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MLS increases investment in Targeted Allocation Money

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More money is being tossed around for DPs and Homegrown players.

Tim Heitman-USA TODAY Sports

For some time, people have been wanting Major League Soccer to add more investment in terms of salaries for players or to increase the salary cap.

While the salary cap is not increasing the investment to allow higher priced players in going to improve. MLS today announced that nearly $37 million will be added to league-wide player compensation during the next two seasons, providing clubs the opportunity to sign more impact players in the middle of the roster and add young Homegrown talent.

Each MLS club will receive an additional $800,000 in Targeted Allocation Money for the 2016 season and an additional $800,000 for the 2017 season. TAM is used by clubs to add depth to their rosters by strategically investing in players that make more than the 2016 maximum budget charge of $457,500 (but who are not Designated Players). FC Dallas used this approach to help sign Ezequiel Cirigliano earlier this year.

The bigger number for FC Dallas could actually be in the increase investment in Homegrown players. An incremental $125,000 per season will be made available to each club to sign Homegrown Players. FC Dallas has made a massive investment over the years in HGPs with the likes of Jesse Gonzalez, Kellyn Acosta, Victor Ulloa and Moises Hernandez all earning large minutes with the club this season.

MLS also revealed additional guidelines for TAM that are worth pointing out:

  • TAM, like general allocation can be traded.
  • The additional TAM must be committed within four transfer windows. As such, the 2016 TAM funds must be applied prior to the conclusion of the 2017 Secondary Transfer Window and the 2017 TAM funds prior to the conclusion of the 2018 Secondary Transfer Window. The use of the initial $500,000 of Targeted Allocation Money, which expires in 2019, will still follow the guidelines and timeline set forth in the CBA.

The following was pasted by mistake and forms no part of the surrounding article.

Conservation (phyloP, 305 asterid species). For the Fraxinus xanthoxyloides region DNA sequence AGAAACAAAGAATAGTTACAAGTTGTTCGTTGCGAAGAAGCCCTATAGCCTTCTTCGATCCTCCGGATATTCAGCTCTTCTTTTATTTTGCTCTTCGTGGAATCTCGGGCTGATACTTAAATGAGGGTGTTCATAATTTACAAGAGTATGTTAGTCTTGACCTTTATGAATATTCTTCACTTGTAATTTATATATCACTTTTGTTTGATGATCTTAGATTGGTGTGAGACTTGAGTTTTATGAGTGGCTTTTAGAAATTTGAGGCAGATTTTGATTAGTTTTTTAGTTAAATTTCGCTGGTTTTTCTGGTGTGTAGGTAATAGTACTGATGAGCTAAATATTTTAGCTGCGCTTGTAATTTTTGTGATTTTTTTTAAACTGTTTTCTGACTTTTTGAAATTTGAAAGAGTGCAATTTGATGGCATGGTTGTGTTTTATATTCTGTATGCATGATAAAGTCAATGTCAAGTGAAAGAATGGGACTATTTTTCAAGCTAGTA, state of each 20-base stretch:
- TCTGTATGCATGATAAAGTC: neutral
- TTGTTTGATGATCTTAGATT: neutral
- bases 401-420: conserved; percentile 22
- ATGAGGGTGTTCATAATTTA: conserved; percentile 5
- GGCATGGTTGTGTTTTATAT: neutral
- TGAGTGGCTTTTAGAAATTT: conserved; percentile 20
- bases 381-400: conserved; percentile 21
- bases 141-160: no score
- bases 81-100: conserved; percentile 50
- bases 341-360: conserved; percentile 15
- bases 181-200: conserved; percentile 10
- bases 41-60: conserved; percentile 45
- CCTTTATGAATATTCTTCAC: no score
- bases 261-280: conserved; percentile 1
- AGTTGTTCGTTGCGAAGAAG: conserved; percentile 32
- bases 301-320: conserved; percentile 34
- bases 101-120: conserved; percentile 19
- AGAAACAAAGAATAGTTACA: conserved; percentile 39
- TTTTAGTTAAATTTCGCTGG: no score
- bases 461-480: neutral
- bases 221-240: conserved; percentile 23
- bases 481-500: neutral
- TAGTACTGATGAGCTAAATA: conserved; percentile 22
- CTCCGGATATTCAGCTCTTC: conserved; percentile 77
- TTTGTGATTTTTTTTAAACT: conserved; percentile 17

• Clubs may use a portion of or all of the available TAM to convert a Designated Player to a non-Designated Player by buying down his salary budget charge to at or below the maximum salary budget charge. If converted during the Secondary Transfer Window, the Designated Player may earn at maximum $1.5 million on a prorated basis. If TAM is used to free up a Designated Player slot, the club must simultaneously sign a new Designated Player at an investment equal to or greater than the player he is replacing.
  • Clubs retain the flexibility to convert players bought down with TAM into Designated Players if they have a free Designated Player slot.
  • TAM and general Allocation Money may not be used in combination when signing or re-signing a player, or when buying down the budget charge of a Designated Player. Either Targeted Allocation Money or general Allocation Money may be used on a player in a single season, not both.
  • A Player must earn more than $457,500 per year (2016 maximum budget charge) to qualify for TAM. The compensation ceiling for such players is set at $1,000,000 per year, unless amounts are applied midseason to an existing Designated Player adjustment to Targeted Allocation. The minimum budget charge for a player compensated with TAM is $150,000.

So that is a ton of information to digest going into a new year. Basically at the end of the day there will be more money to spend on players. The ability for a club like FCD to go out and get a DP-level player and not have them set as a DP is huge as the team builds for their 2016 season.

What do you make of this news? You think FC Dallas will find a smart way to use this new money? Will the investment in HGPs continue to be good for FCD?